On 27 July 2021, the Centre for Research on Multinational Corporations (SOMO) on behalf of 474 Myanmar-based civil society organisations submitted a complaint against Telenor ASA to the Norwegian NCP. The complaint contends that Telenor’s sale of its Myanmar business to the Lebanese company M1 Group fails to meet the standards of responsible disengagement set out in the OECD Guidelines, in three key respects:
1. Telenor has failed to conduct appropriate risk-based due diligence and has failed to seek to prevent or mitigate adverse human rights impacts potentially arising from the sale of its Myanmar operations.
2. Telenor has failed to meaningfully engage with relevant stakeholders in relation to the sale of Telenor Myanmar to M1 Group, including the Myanmar-based civil society organisations endorsing the complaint.
3. Telenor has not been transparent in relation to its decision to disengage from its Myanmar operations.
Telenor’s sale to M1 Group comes after the Myanmar military’s 1 February 2021 coup and brutal crackdown on peaceful protests, civil society and independent media, as well as heightened electronic surveillance. Civil society members involved with the complaint have explained their need for responsible telecommunications businesses that will push back, rather than collude, with repression by the authoritarian government. M1 Group is owned by the billionaire Mikati family, who have a history of business in authoritarian countries including Syria, Sudan and Yemen and face unresolved allegations of corruption and terrorist financing. The complainants do not trust that M1 Group will uphold their human rights responsibilities or do business with integrity.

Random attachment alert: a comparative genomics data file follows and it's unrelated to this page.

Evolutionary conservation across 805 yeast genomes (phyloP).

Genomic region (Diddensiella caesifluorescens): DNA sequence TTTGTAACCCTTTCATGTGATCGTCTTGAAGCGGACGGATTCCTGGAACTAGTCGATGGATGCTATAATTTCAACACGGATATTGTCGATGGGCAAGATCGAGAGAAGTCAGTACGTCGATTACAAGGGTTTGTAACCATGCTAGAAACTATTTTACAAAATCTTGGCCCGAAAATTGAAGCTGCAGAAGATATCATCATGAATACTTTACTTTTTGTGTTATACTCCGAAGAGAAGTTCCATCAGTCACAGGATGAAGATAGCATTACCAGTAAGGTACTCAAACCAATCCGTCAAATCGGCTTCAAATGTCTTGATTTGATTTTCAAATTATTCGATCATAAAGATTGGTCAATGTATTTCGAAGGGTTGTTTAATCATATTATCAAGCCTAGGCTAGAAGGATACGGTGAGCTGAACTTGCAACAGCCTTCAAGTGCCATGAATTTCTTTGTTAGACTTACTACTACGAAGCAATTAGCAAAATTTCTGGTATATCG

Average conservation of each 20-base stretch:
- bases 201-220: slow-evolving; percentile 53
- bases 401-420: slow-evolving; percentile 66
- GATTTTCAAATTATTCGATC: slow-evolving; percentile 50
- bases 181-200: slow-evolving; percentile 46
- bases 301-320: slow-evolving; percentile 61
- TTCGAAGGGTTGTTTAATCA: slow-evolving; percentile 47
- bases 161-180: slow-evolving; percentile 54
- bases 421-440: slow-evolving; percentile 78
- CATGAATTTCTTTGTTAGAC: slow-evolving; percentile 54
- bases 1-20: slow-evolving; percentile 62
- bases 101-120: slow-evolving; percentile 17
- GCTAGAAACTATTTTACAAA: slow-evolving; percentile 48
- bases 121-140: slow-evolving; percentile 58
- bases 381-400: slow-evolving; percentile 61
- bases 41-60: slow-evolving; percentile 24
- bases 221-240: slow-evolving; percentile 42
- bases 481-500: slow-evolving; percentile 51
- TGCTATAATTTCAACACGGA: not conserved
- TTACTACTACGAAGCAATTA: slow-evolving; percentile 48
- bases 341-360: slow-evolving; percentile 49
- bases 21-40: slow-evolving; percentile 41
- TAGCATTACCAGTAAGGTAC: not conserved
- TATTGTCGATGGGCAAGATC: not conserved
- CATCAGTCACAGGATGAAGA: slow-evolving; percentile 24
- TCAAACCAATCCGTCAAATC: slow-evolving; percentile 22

Relevant OECD Guidelines
- Chapter II
- Chapter II Paragraph A10
- Chapter II Paragraph A14
- Chapter III
- Chapter III Paragraph 1
- Chapter III Paragraph 2 f
- Chapter IV
- Chapter IV Paragraph 1
- Chapter IV Paragraph 5
On 27 September 2021, the Norwegian NCP issued an initial assessment accepting the complaint for good offices.
On 28 October 2022, the Norwegian NCP published a Memorandum of Understanding (MoU) agreed between the parties. The parties have been engaged in mediation since June 2022. Following the mediation, the parties arrived at a preliminary MoU that captured the mediation discussions, the agreements and acknowledgements made by both parties, and a path forward for further mediation and agreement. The parties have taken steps to implement the agreements made in the MoU. Among other things, they will jointly select an independent researcher to conduct an ICT Eco-System Risk Study. Telenor is sharing its expertise and experience about risks to digital rights and freedoms in Myanmar under the junta and has commenced an internal review process with the possibility for the complainants to provide input.
The parties intend to reach a full agreement by the end of 2022 and to conduct regular meetings to implement the MoU. Telenor has also agreed to support the implementation of follow-up actions recommended by the ICT Eco-System Risk Study. One of these actions is exploring how an independent Myanmar digital security relief mechanism could be soon established to provide training and financial and legal support to Myanmar citizens at risk due to their digital footprint.
- Company in violation
- Affected people